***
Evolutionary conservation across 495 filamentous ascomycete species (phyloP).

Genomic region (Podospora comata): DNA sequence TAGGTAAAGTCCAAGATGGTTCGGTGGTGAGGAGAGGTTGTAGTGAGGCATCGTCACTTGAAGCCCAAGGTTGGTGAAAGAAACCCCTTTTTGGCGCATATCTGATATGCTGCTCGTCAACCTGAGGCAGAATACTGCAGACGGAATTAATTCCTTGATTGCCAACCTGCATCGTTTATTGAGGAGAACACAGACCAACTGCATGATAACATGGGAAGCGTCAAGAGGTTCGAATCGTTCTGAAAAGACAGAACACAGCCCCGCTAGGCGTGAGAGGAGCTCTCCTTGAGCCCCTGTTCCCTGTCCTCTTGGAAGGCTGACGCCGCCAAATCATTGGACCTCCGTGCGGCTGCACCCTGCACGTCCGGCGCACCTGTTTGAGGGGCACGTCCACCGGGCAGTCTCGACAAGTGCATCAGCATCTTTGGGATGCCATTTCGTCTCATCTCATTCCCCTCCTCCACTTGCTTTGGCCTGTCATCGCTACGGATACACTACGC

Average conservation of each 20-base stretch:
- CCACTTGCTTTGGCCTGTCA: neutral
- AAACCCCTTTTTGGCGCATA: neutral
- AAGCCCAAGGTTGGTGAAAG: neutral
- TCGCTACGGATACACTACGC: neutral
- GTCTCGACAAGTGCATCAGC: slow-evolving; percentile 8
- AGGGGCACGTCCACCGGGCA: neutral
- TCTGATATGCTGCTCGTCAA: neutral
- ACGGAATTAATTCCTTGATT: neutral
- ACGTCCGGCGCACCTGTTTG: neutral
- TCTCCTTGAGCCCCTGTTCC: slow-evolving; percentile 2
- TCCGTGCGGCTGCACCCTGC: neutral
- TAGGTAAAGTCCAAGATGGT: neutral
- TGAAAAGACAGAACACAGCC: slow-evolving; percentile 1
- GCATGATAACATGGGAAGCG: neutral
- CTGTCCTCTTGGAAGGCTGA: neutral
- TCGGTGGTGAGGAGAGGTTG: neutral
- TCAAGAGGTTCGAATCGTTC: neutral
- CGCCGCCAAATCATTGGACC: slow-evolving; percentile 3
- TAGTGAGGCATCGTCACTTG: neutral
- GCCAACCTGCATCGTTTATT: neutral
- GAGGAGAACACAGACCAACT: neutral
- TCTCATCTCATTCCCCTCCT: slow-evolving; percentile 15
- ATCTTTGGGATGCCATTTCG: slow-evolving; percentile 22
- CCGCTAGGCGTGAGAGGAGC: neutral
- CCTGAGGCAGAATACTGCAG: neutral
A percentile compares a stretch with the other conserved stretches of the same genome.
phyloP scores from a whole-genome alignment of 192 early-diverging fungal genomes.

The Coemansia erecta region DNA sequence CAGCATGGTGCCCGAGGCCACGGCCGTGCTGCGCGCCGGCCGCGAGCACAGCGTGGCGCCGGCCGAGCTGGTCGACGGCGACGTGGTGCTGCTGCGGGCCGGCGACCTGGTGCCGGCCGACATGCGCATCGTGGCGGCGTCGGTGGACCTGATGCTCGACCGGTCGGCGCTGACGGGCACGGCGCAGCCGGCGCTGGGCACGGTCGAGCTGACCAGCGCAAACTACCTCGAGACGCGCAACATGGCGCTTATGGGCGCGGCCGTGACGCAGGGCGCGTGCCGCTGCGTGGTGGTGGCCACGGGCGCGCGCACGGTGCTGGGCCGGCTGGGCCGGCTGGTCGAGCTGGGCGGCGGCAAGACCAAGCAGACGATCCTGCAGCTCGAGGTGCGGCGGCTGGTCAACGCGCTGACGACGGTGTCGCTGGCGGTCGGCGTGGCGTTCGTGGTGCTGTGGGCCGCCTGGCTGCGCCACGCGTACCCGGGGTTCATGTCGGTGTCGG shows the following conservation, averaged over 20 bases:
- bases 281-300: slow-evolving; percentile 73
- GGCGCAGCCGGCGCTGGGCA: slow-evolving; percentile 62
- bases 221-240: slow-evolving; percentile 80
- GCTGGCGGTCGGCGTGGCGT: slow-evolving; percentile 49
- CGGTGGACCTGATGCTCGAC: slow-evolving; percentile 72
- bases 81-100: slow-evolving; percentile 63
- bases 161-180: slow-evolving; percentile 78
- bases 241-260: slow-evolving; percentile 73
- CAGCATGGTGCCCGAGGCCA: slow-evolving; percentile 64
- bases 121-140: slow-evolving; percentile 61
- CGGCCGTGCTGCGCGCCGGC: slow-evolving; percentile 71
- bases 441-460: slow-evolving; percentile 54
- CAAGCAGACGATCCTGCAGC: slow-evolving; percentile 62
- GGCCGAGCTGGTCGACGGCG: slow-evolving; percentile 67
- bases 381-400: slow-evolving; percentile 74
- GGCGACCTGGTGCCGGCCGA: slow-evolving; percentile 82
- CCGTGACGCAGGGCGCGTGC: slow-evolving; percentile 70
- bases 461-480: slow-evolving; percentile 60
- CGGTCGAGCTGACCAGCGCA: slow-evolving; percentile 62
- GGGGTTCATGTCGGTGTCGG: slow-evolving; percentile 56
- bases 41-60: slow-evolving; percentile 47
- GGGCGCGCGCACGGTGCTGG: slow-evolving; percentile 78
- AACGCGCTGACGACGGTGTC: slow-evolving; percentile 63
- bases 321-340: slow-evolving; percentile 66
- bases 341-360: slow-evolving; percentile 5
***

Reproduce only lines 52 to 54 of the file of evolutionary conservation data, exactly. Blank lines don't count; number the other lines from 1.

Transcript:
- bases 41-60: slow-evolving; percentile 47
- GGGCGCGCGCACGGTGCTGG: slow-evolving; percentile 78
- AACGCGCTGACGACGGTGTC: slow-evolving; percentile 63